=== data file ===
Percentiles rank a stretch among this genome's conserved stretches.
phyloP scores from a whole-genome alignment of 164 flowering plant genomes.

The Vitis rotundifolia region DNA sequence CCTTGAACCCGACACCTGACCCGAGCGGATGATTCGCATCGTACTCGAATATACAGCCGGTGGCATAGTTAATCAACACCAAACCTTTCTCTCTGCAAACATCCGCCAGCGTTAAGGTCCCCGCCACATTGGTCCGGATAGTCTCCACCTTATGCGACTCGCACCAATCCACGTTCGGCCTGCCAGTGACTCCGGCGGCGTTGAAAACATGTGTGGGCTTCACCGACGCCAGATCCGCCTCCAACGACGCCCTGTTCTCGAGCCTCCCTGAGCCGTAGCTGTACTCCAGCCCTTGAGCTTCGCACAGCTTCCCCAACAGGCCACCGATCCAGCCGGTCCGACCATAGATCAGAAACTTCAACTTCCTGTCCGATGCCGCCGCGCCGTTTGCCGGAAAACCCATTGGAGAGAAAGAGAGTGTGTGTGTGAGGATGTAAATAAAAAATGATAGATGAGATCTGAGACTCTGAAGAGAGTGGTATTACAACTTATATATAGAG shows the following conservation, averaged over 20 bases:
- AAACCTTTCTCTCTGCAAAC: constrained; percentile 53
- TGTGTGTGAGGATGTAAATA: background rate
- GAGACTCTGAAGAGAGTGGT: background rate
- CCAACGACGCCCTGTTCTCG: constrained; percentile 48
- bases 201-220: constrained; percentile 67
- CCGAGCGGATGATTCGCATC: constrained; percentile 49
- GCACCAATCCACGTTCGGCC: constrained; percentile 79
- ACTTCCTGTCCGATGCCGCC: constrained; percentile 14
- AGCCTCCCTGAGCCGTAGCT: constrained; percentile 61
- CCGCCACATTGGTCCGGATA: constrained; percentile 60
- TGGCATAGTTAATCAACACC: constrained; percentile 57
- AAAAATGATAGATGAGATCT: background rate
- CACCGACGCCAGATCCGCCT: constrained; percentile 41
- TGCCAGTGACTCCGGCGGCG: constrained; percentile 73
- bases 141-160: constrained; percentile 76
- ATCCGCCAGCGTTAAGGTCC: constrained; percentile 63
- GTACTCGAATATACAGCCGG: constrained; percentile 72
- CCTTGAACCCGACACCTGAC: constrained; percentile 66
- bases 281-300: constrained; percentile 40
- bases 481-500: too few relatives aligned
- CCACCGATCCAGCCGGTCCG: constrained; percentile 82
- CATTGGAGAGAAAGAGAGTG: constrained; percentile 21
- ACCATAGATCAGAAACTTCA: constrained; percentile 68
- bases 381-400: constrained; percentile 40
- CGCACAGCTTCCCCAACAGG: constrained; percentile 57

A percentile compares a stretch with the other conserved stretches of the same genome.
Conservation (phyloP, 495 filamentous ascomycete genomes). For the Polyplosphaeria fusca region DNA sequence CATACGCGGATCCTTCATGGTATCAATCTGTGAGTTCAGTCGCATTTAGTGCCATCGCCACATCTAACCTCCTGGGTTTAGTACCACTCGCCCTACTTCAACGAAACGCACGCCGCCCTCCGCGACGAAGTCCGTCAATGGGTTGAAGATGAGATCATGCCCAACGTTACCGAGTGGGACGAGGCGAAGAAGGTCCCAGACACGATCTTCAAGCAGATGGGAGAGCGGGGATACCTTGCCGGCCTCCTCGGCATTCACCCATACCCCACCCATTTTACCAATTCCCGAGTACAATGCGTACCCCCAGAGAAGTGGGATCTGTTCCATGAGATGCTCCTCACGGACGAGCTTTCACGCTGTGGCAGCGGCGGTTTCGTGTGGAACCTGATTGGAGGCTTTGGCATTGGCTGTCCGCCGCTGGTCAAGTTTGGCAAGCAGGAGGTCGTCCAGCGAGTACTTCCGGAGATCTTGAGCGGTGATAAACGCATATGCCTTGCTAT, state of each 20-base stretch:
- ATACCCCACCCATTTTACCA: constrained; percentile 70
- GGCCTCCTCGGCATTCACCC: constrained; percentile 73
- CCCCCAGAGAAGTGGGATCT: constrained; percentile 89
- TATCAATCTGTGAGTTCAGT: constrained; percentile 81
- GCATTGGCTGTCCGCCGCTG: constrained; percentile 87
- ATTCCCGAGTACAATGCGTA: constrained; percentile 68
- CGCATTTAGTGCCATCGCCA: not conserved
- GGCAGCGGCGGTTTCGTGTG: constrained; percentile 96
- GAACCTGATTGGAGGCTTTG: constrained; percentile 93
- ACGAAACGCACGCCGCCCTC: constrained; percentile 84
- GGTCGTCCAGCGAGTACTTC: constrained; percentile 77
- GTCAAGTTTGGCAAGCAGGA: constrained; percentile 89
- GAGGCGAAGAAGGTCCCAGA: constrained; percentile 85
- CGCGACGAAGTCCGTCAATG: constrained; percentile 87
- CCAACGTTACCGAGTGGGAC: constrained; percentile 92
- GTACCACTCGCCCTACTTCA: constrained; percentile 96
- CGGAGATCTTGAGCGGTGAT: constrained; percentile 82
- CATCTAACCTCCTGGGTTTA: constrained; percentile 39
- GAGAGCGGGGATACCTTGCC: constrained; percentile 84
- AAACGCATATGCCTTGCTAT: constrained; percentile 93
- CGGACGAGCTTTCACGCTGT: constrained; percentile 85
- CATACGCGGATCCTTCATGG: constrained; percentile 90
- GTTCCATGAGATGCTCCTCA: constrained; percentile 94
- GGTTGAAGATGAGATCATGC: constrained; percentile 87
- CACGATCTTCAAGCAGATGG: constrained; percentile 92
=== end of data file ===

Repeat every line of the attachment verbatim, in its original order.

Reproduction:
Percentiles rank a stretch among this genome's conserved stretches.
phyloP scores from a whole-genome alignment of 164 flowering plant genomes.

The Vitis rotundifolia region DNA sequence CCTTGAACCCGACACCTGACCCGAGCGGATGATTCGCATCGTACTCGAATATACAGCCGGTGGCATAGTTAATCAACACCAAACCTTTCTCTCTGCAAACATCCGCCAGCGTTAAGGTCCCCGCCACATTGGTCCGGATAGTCTCCACCTTATGCGACTCGCACCAATCCACGTTCGGCCTGCCAGTGACTCCGGCGGCGTTGAAAACATGTGTGGGCTTCACCGACGCCAGATCCGCCTCCAACGACGCCCTGTTCTCGAGCCTCCCTGAGCCGTAGCTGTACTCCAGCCCTTGAGCTTCGCACAGCTTCCCCAACAGGCCACCGATCCAGCCGGTCCGACCATAGATCAGAAACTTCAACTTCCTGTCCGATGCCGCCGCGCCGTTTGCCGGAAAACCCATTGGAGAGAAAGAGAGTGTGTGTGTGAGGATGTAAATAAAAAATGATAGATGAGATCTGAGACTCTGAAGAGAGTGGTATTACAACTTATATATAGAG shows the following conservation, averaged over 20 bases:
- AAACCTTTCTCTCTGCAAAC: constrained; percentile 53
- TGTGTGTGAGGATGTAAATA: background rate
- GAGACTCTGAAGAGAGTGGT: background rate
- CCAACGACGCCCTGTTCTCG: constrained; percentile 48
- bases 201-220: constrained; percentile 67
- CCGAGCGGATGATTCGCATC: constrained; percentile 49
- GCACCAATCCACGTTCGGCC: constrained; percentile 79
- ACTTCCTGTCCGATGCCGCC: constrained; percentile 14
- AGCCTCCCTGAGCCGTAGCT: constrained; percentile 61
- CCGCCACATTGGTCCGGATA: constrained; percentile 60
- TGGCATAGTTAATCAACACC: constrained; percentile 57
- AAAAATGATAGATGAGATCT: background rate
- CACCGACGCCAGATCCGCCT: constrained; percentile 41
- TGCCAGTGACTCCGGCGGCG: constrained; percentile 73
- bases 141-160: constrained; percentile 76
- ATCCGCCAGCGTTAAGGTCC: constrained; percentile 63
- GTACTCGAATATACAGCCGG: constrained; percentile 72
- CCTTGAACCCGACACCTGAC: constrained; percentile 66
- bases 281-300: constrained; percentile 40
- bases 481-500: too few relatives aligned
- CCACCGATCCAGCCGGTCCG: constrained; percentile 82
- CATTGGAGAGAAAGAGAGTG: constrained; percentile 21
- ACCATAGATCAGAAACTTCA: constrained; percentile 68
- bases 381-400: constrained; percentile 40
- CGCACAGCTTCCCCAACAGG: constrained; percentile 57

A percentile compares a stretch with the other conserved stretches of the same genome.
Conservation (phyloP, 495 filamentous ascomycete genomes). For the Polyplosphaeria fusca region DNA sequence CATACGCGGATCCTTCATGGTATCAATCTGTGAGTTCAGTCGCATTTAGTGCCATCGCCACATCTAACCTCCTGGGTTTAGTACCACTCGCCCTACTTCAACGAAACGCACGCCGCCCTCCGCGACGAAGTCCGTCAATGGGTTGAAGATGAGATCATGCCCAACGTTACCGAGTGGGACGAGGCGAAGAAGGTCCCAGACACGATCTTCAAGCAGATGGGAGAGCGGGGATACCTTGCCGGCCTCCTCGGCATTCACCCATACCCCACCCATTTTACCAATTCCCGAGTACAATGCGTACCCCCAGAGAAGTGGGATCTGTTCCATGAGATGCTCCTCACGGACGAGCTTTCACGCTGTGGCAGCGGCGGTTTCGTGTGGAACCTGATTGGAGGCTTTGGCATTGGCTGTCCGCCGCTGGTCAAGTTTGGCAAGCAGGAGGTCGTCCAGCGAGTACTTCCGGAGATCTTGAGCGGTGATAAACGCATATGCCTTGCTAT, state of each 20-base stretch:
- ATACCCCACCCATTTTACCA: constrained; percentile 70
- GGCCTCCTCGGCATTCACCC: constrained; percentile 73
- CCCCCAGAGAAGTGGGATCT: constrained; percentile 89
- TATCAATCTGTGAGTTCAGT: constrained; percentile 81
- GCATTGGCTGTCCGCCGCTG: constrained; percentile 87
- ATTCCCGAGTACAATGCGTA: constrained; percentile 68
- CGCATTTAGTGCCATCGCCA: not conserved
- GGCAGCGGCGGTTTCGTGTG: constrained; percentile 96
- GAACCTGATTGGAGGCTTTG: constrained; percentile 93
- ACGAAACGCACGCCGCCCTC: constrained; percentile 84
- GGTCGTCCAGCGAGTACTTC: constrained; percentile 77
- GTCAAGTTTGGCAAGCAGGA: constrained; percentile 89
- GAGGCGAAGAAGGTCCCAGA: constrained; percentile 85
- CGCGACGAAGTCCGTCAATG: constrained; percentile 87
- CCAACGTTACCGAGTGGGAC: constrained; percentile 92
- GTACCACTCGCCCTACTTCA: constrained; percentile 96
- CGGAGATCTTGAGCGGTGAT: constrained; percentile 82
- CATCTAACCTCCTGGGTTTA: constrained; percentile 39
- GAGAGCGGGGATACCTTGCC: constrained; percentile 84
- AAACGCATATGCCTTGCTAT: constrained; percentile 93
- CGGACGAGCTTTCACGCTGT: constrained; percentile 85
- CATACGCGGATCCTTCATGG: constrained; percentile 90
- GTTCCATGAGATGCTCCTCA: constrained; percentile 94
- GGTTGAAGATGAGATCATGC: constrained; percentile 87
- CACGATCTTCAAGCAGATGG: constrained; percentile 92